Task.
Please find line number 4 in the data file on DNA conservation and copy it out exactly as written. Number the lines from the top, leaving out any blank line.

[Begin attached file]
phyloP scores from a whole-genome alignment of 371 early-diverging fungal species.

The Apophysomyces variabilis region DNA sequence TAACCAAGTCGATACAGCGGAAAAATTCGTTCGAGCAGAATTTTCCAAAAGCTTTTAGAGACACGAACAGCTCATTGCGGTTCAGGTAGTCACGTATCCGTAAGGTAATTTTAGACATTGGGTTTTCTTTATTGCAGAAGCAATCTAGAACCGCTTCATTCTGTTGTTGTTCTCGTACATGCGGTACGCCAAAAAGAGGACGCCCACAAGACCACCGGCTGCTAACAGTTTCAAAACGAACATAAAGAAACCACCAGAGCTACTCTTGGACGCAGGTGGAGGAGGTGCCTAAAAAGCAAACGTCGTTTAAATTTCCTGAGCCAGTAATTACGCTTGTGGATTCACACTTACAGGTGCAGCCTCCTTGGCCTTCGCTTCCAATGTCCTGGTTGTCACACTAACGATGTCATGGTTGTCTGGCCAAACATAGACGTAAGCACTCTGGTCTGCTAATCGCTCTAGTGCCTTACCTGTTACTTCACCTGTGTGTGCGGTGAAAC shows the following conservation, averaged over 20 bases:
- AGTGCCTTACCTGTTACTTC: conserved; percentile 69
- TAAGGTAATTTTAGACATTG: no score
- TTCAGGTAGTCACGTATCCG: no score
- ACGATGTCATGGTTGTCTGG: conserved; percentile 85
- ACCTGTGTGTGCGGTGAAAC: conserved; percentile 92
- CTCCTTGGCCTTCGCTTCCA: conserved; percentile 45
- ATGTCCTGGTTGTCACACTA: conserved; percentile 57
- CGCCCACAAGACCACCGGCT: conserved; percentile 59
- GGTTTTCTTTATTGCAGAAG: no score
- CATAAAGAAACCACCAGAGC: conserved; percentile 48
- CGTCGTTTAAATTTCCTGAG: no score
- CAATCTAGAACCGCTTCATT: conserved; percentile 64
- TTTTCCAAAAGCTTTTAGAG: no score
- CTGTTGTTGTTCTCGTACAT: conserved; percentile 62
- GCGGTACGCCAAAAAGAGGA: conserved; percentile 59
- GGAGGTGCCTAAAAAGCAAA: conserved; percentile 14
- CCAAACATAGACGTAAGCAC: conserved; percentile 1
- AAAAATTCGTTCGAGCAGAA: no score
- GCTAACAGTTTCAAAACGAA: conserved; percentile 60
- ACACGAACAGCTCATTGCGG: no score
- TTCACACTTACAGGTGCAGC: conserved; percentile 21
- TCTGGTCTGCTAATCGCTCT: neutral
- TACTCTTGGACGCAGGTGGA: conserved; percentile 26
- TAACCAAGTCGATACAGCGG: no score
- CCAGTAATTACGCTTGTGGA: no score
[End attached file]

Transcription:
- TAAGGTAATTTTAGACATTG: no score